Taking a wide selection of Greek funerary epigrams from the 6th to 4th centuries BC, this volume considers their historical and chronological contexts to draw out information about the society that created them. Using both Hansen's corpus of epigrams and wider examples, it gives priority to those cases where the whole monument ensemble is preserved, both text and image, enabling a much better understanding of the significance of the texts.
A thematic structure within a broader chronological framework provides a valuable lens on the epigrams, allowing readers to compare particular types across the time period. After introducing the funerary landscape in which the selected epigrams fit, Gonzalez briefly considers the literary form of epigrams as a foil for the rest of the book. The remaining chapters focus on epitaphs of individuals in the most significant stages of life, where gender differences are most marked: themes include untimely death, women and wives, friendship, piety and non-kin love. All epigrams are offered in Greek, followed by an English translation. The analysis focuses on the literary aspects of the epigrams, as well as on the information they provide about both society and religion of ancient Greece.
Publisher: Bloomsbury Publishing PLC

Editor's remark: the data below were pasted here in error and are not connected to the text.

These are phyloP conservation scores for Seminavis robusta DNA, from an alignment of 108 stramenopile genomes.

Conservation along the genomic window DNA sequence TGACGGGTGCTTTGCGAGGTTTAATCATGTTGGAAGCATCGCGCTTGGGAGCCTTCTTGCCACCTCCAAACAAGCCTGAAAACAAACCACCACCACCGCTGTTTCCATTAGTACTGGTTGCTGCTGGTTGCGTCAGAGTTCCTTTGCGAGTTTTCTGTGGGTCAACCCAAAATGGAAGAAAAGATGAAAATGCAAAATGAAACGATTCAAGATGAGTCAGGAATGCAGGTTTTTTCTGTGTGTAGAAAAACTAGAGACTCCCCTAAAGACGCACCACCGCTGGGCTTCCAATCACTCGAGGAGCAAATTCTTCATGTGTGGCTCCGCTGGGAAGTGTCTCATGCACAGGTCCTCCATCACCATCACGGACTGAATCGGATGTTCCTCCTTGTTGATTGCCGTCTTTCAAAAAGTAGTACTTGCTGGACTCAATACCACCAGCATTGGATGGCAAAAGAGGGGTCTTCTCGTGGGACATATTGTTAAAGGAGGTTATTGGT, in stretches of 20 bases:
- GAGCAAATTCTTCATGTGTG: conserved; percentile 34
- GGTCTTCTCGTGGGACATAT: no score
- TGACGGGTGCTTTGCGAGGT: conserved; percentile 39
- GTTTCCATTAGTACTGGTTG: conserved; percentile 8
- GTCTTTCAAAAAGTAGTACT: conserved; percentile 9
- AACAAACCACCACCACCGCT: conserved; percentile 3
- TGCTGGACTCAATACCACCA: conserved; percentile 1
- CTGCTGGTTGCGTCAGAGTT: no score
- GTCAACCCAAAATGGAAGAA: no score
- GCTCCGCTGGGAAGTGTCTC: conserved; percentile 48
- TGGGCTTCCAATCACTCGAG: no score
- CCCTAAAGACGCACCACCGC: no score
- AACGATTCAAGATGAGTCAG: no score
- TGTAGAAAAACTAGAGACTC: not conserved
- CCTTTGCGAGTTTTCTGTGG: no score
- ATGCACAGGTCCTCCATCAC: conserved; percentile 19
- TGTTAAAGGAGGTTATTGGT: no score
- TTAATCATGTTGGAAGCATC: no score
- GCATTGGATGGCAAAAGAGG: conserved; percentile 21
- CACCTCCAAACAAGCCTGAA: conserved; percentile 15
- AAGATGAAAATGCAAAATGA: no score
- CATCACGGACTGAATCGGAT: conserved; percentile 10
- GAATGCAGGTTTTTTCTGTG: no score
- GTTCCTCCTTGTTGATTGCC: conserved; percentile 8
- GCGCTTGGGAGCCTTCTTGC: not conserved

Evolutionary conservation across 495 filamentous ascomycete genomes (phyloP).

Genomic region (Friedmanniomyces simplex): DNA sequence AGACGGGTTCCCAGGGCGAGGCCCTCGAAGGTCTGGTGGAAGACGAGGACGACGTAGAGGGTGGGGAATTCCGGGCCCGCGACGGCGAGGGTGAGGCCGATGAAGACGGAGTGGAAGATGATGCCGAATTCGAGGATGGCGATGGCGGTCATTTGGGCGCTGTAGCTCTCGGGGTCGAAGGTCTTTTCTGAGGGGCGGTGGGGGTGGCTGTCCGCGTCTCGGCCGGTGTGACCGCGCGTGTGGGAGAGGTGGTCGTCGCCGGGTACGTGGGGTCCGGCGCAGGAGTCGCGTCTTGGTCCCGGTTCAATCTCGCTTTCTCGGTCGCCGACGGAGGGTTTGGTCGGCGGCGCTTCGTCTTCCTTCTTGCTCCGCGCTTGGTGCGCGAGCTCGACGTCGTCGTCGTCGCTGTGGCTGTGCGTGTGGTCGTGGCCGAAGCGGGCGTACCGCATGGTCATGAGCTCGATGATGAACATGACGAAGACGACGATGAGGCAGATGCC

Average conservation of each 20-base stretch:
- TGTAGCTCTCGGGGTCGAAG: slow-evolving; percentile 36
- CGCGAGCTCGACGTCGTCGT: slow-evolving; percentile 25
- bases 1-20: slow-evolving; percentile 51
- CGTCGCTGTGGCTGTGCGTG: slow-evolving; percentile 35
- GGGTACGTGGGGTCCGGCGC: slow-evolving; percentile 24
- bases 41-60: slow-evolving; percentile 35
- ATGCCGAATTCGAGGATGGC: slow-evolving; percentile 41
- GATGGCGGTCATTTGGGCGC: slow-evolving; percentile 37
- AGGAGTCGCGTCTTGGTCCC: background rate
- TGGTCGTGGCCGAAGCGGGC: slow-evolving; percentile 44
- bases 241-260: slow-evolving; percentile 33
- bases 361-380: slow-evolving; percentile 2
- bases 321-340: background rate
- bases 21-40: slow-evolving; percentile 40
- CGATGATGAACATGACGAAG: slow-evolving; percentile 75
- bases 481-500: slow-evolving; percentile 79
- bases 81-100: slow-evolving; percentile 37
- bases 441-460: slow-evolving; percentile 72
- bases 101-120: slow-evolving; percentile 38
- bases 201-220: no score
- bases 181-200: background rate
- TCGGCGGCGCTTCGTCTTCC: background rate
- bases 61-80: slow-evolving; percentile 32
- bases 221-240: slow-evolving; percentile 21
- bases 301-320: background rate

Number of pages: 224
Weight: 494 g
Dimensions: 234 x 156 mm
A useful and accessible introduction for readers who are new to the subject. It offers a wide variety of epigrams, all presented in the original Greek ... together with G.G.'s English translations ... Provides an indication of the epigraphic and iconographic source material along with a rich and up-to-date bibliography. * The Classical Review *
This book offers a survey of Greek funerary epigram up to the 4th century and introduces readers to its development and several of its most salient themes. Those new to the subject will find much of value within its pages. -- Donald E. Lavigne, Associate Professor of Classics, Texas Tech University, USA
The Ancient Greeks commemorated some of their dead with grave monuments that included statues or relief sculptures and epitaphs written in poetic verse. This book offers an excellent, highly readable introduction to these mixed-media memorials that can still bring tears to the eyes with their records of young people dead before marriage and sad testimonies to the pain of parents, husbands, and dear friends who commissioned the monuments. -- Joseph Day, Emeritus Professor of Classics, Wabash College, USA